See our 1 day tour of Kumbum Monastery here
Introduction to Xining
Xining ( 西宁 Xīníng, ཟི་ལིང་། Ziling) is the capital of Qinghai province in western China, and the largest city on the Tibetan Plateau. As of the 2010 census, it had a popluation of 2,208,708 inhabitants. With so many people in Xining, it can be hard to know what to see and how to travel. Elevated Trips wants to help you simplify all that so that you can see some of the best the high plateau has to offer without bumbling around and asking for directions in broken Chinese.
Here is a little history to get you started on your tour. Xining was a commercial hub along the Northern Silk Road’s Hexi Corridor for over 2000 years, and was a stronghold of the Han, Sui, Tang, and Song dynasties’ resistance against nomadic attacks from the west. Although long a part of Gansu province, Xining was added to Qinghai in 1928. Xining holds sites of religious significance to Muslims and Buddhists, including the Dongguan Mosque and Ta’er Monastery. The city lies in the Huangshui River valley, and owing to its high altitude, has a cold semi-arid climate. It is connected by rail to Lhasa, Tibet and connected by high-speed rail to Lanzhou, Gansu and Ürümqi, Xinjiang.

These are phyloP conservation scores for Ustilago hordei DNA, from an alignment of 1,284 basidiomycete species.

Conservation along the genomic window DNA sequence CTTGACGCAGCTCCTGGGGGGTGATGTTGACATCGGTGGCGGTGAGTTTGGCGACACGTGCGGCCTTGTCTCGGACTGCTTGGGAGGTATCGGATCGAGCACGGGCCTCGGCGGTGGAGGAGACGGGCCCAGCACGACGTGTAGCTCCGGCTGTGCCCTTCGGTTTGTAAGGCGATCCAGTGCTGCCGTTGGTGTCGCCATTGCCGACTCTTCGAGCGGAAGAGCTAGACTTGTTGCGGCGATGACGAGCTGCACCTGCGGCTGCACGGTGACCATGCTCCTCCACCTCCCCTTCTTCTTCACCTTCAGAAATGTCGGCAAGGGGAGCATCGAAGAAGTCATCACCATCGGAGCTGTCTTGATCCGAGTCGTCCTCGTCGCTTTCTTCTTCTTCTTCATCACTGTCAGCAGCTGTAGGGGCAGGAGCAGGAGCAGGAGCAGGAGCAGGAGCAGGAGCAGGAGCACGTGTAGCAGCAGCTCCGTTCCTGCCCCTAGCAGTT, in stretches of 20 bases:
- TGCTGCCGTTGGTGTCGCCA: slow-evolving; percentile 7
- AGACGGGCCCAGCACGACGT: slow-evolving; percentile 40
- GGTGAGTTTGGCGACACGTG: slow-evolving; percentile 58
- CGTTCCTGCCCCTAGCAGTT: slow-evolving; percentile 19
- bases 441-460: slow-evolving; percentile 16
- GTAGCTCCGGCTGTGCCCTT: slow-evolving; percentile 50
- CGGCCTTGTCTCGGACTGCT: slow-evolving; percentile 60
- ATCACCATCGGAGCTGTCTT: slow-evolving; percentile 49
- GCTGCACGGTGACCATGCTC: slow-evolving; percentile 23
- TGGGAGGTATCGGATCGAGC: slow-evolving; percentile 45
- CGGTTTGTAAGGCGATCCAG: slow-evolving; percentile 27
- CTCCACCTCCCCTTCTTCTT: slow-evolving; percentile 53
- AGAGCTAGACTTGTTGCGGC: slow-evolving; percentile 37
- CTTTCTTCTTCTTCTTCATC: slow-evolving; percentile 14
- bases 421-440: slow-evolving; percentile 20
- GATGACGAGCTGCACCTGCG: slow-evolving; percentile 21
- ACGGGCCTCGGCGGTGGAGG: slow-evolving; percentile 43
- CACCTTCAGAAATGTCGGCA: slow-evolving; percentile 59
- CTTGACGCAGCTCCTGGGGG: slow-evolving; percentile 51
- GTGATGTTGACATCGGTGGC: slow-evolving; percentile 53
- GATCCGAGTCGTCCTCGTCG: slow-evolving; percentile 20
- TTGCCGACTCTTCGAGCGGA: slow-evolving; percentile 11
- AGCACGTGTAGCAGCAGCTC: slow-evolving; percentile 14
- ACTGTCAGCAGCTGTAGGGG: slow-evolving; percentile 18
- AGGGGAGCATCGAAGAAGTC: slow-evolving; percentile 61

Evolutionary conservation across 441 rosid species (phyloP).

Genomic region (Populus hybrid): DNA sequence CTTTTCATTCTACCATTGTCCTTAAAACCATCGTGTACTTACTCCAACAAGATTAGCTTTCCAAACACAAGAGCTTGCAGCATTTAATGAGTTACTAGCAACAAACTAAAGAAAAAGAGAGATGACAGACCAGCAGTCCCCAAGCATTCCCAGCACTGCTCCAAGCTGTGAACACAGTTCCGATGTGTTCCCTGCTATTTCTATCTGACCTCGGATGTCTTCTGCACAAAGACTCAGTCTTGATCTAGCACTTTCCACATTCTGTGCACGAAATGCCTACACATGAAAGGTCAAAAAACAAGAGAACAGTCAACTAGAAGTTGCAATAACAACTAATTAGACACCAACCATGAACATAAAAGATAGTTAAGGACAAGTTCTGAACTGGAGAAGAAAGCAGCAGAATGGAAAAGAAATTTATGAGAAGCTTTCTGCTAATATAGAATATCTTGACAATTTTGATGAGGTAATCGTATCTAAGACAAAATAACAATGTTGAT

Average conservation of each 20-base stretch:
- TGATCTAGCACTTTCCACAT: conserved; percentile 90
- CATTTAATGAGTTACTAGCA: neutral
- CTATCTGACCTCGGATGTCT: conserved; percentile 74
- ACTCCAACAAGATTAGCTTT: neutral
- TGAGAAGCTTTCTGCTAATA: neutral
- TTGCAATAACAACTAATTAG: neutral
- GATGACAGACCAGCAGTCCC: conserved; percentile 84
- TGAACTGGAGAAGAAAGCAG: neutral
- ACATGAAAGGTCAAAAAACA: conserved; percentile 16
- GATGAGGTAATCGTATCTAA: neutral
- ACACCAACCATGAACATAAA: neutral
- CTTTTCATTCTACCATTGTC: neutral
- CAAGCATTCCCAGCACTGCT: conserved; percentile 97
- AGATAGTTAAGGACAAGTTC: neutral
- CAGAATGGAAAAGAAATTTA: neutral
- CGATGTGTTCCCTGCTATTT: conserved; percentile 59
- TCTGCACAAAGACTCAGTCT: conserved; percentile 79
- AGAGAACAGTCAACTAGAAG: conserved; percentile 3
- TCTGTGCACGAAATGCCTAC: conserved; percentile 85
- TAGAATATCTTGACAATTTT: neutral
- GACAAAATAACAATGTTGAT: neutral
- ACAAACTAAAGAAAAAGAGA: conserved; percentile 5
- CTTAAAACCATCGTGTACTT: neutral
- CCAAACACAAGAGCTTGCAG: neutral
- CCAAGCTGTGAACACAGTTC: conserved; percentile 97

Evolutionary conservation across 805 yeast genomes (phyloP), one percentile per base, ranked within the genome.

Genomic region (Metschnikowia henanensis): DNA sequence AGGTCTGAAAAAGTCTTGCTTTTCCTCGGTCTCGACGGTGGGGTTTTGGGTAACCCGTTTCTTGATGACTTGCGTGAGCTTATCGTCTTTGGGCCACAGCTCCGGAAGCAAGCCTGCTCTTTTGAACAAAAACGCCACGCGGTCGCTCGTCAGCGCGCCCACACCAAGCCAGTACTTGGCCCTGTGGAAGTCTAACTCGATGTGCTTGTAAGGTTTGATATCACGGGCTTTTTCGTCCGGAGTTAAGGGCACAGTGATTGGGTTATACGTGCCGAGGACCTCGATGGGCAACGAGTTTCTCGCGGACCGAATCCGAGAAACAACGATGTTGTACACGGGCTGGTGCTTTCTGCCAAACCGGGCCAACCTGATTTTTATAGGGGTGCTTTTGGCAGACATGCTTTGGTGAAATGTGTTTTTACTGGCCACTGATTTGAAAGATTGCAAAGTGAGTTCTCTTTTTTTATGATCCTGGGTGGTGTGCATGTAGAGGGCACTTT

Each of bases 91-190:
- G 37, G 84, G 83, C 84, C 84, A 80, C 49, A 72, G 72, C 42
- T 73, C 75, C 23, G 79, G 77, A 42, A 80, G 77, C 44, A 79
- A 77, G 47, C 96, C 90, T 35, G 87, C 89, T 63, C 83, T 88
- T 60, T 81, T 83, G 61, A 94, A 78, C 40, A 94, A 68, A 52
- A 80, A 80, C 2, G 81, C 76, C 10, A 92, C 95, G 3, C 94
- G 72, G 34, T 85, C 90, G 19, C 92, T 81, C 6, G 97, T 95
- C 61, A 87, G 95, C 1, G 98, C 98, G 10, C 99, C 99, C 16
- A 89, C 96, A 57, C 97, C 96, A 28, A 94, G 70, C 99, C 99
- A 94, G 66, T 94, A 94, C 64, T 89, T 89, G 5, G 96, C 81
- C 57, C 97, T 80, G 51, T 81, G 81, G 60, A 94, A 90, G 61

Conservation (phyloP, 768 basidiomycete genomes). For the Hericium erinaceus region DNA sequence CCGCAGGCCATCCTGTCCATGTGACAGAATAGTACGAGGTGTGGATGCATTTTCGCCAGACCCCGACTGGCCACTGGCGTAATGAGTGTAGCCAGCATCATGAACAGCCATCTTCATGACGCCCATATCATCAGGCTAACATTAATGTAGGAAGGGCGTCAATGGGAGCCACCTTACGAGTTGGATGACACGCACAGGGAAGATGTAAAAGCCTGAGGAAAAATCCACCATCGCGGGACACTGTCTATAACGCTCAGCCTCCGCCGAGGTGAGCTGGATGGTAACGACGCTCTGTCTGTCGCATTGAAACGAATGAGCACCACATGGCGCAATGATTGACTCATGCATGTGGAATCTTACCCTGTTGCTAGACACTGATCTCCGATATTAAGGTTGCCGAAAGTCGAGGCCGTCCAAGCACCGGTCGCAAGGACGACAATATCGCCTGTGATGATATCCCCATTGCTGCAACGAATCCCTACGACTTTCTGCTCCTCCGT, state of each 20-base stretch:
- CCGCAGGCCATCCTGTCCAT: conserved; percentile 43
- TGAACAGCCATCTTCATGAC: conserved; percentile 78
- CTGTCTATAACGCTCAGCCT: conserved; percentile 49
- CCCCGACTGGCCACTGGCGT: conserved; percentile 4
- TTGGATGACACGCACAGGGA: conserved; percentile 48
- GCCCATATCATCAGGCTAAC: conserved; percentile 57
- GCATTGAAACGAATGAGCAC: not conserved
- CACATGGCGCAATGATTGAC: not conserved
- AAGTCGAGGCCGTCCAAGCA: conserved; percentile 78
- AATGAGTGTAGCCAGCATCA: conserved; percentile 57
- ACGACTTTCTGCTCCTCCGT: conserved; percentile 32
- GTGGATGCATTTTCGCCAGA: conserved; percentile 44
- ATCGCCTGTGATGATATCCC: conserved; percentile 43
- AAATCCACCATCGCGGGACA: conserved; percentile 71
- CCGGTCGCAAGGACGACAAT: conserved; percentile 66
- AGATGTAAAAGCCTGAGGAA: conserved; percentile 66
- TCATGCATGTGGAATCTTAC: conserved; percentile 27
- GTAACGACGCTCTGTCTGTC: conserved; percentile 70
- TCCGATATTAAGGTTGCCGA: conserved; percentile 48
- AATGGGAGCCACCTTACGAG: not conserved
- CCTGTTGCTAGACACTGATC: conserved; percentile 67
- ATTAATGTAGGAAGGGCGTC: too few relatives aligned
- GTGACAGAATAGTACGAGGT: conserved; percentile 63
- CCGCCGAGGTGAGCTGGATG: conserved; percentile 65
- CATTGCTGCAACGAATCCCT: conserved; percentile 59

Inside Kumbum Monastery
Kumbum Monastery houses over 800 monks and is a wonderful, brightly colored architectural complex that contains 9,300 rooms and 52 halls, including Buddha halls, scripture halls, Buddhist pagodas and lamas residences. The monastery is actually comprised of several temples, scripture chanting halls, Buddhist pagodas and monk housing, and incorporates both Tibetan and Han Chinese architectural styles.
Tsong Khapa was born in this place and it is said that his mother buried her placenta here after giving birth to her son and a tree grew up in the middle of the courtyard which bears leaves that hold mystical Tibetan letters. In order to commemorate Tsong Khapa (1357-1419), founder of the Yellow Hat Sect, the Kumbum Monastery was built in 1577 more than 150 years after his death. Now it is considered a sacred place in China.
Meaning of “Kumbum”
In the Tibetan language, Kumbum means ‘10,000 statues of Buddha’. During its long 400 years of history, it has gradually become a place of interest for its distinct ethnic color and native style. The whole area covers more than 144 thousand square meters (about 36 acres) with mountains surrounding it.